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Monday, September 8, 2014
Professor Edgar S. Cahn ’63 to Present Dean’s Lecture on Issues Impacting Law and Justice
Edgar S. Cahn ’63, Professor of Law at the University of the District of Columbia David A. Clarke School of Law, will deliver a Dean’s Lecture on September 29, 2014.
The talk, titled “The Change That’s Coming,” will be held at 4:30 pm in the Faculty Lounge at Yale Law School. The event is open to the public.
Cahn is known as a pioneer of poverty law and clinical legal education. He is the CEO and founder of TimeBanks USA, a system of currency that values time over money. TimeBanking allows community members to earn, track, and trade services that range from home repair to medical care. Cahn also serves as an Ashoka Fellow, one of a group of leading social entrepreneurs recognized to have innovative solutions to social problems and the potential to change patterns across society.
His lecture will look at some of the issues making the biggest impact in law and justice now, from the aging of baby boomers and global warming to open-source software and massive open online courses (MOOCs). Cahn challenges the usual approaches and underlying assumptions in problem solving and presents new ideas on advancing justice in lasting ways.
“The legal profession and the legal system must develop new tools and undergo its own transformation if it is to effectively address past shortcomings, advance justice, preserve fundamental values and enable our society to cope with an unprecedented rate of change,” said Cahn. “My hope is that law schools might function as a kind of R&D division and incubator for innovations that strengthen democracy, expand opportunity, advance social justice, and promote ecological sustainability.”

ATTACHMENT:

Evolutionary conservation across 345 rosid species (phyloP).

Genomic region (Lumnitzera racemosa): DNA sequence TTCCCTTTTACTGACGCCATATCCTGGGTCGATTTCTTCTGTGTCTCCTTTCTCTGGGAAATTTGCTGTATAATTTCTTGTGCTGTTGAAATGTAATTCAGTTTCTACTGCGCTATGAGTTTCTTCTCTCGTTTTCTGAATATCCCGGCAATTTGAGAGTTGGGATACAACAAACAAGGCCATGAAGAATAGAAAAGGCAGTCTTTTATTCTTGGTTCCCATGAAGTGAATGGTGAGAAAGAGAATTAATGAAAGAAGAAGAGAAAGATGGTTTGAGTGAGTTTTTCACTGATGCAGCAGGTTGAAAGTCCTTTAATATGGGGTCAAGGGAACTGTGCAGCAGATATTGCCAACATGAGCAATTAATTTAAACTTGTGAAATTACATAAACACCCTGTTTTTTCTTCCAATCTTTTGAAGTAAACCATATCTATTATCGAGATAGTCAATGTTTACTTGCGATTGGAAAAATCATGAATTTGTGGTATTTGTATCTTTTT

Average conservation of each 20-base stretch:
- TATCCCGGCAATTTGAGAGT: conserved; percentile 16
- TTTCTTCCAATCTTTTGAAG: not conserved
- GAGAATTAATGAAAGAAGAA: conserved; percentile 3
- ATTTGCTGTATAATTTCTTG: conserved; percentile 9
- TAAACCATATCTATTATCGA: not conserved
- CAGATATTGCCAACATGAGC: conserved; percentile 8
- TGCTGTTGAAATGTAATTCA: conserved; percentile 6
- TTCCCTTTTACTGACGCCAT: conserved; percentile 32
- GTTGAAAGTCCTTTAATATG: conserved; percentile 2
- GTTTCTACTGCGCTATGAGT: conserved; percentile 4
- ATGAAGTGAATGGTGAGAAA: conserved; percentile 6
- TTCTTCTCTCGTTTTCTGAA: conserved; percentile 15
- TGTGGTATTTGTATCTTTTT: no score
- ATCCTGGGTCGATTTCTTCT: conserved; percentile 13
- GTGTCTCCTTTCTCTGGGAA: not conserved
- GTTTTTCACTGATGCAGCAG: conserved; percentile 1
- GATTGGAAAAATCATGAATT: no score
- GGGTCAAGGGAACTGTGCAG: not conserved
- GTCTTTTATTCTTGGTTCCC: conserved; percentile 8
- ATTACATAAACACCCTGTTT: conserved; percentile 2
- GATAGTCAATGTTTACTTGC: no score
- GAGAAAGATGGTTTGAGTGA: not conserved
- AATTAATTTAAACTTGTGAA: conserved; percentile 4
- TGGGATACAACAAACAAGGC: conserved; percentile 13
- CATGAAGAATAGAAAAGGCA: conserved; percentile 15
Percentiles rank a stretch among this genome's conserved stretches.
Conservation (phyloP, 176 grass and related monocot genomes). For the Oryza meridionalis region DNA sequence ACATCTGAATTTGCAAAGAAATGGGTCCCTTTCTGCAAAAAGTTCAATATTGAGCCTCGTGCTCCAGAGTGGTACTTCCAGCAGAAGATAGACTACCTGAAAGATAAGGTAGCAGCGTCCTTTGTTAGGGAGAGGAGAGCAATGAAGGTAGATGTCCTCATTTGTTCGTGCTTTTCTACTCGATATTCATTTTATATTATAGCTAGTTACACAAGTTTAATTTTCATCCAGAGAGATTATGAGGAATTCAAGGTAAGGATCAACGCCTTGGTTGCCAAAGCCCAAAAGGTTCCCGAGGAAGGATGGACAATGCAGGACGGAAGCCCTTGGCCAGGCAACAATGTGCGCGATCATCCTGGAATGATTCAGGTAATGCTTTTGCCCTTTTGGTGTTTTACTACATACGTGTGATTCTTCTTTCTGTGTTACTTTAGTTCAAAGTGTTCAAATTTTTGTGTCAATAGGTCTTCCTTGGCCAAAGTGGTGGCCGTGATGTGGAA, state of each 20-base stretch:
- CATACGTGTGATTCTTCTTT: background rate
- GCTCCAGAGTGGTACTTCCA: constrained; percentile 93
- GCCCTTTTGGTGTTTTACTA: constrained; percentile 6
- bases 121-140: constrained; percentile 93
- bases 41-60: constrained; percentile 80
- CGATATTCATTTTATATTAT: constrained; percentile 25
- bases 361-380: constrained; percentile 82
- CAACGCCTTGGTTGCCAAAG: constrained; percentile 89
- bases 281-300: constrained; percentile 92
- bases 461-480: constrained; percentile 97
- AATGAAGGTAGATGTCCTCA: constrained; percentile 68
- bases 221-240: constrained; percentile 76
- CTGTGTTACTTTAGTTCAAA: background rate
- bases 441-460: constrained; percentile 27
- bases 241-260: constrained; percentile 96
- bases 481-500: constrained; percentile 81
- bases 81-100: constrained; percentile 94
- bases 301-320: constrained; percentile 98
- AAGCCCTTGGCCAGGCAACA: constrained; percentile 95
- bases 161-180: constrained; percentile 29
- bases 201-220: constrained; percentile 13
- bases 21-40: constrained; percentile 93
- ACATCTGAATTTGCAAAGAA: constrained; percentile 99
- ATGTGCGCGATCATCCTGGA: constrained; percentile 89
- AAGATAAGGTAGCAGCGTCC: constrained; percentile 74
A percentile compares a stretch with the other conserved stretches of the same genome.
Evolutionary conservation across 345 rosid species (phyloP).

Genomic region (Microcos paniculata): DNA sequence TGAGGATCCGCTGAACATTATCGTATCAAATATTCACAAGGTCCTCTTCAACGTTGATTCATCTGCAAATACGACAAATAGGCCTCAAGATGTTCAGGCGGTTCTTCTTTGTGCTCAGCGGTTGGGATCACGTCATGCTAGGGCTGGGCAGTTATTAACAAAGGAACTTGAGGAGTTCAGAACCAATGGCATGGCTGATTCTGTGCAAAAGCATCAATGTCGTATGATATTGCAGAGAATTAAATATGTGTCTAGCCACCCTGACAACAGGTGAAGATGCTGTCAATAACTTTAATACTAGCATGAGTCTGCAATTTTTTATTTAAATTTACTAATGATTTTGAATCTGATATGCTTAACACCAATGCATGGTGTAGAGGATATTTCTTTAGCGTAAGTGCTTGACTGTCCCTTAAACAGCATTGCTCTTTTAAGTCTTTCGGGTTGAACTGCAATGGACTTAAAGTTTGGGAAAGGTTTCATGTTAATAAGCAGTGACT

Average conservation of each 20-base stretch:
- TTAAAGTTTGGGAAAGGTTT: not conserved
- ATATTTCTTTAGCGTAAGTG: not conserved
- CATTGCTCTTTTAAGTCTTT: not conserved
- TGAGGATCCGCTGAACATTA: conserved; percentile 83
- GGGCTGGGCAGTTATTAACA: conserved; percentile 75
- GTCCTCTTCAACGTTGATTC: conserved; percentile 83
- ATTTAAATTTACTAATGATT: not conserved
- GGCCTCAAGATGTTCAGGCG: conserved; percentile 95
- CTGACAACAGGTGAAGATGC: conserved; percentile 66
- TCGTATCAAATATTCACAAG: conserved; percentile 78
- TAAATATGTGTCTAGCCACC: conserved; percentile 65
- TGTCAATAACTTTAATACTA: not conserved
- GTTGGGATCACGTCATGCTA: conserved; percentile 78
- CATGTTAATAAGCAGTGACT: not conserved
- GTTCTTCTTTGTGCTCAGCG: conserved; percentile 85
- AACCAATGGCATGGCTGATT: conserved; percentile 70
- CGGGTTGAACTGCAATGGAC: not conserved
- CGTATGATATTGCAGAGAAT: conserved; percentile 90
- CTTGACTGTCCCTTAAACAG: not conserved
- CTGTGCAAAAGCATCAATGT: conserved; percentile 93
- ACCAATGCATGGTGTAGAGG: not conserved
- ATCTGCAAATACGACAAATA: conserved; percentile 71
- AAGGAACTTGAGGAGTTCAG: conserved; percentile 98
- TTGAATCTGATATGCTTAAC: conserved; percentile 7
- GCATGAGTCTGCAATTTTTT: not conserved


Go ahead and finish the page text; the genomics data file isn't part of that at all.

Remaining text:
Cahn began his career as a speechwriter and Special Counsel to Attorney General Robert Kennedy and went on to serve as Executive Assistant to Sargent Shriver in the Office of Economic Opportunity.
He is co-founder of the Time Dollar Youth Court in Washington, D.C. The court handles more than 50 percent of non-violent crimes by teenagers in D.C. It has reduced recidivism below 10 percent by creating a teen jury that imposes sentences on first offenders. Cahn is also the co-founder of the National Homecomers’ Academy (which aids formerly incarcerated people in finding new roles in their communities), the National Legal Services Program, and the Antioch School of Law (now the University of the District of Columbia School of Law).
Cahn is the author of Hunger U.S.A., Our Brother’s Keeper: The Indian in White America, Citizen Participation: A Case Book in Democracy, Time Dollar, No More Throw-Away People, and Priceless Money.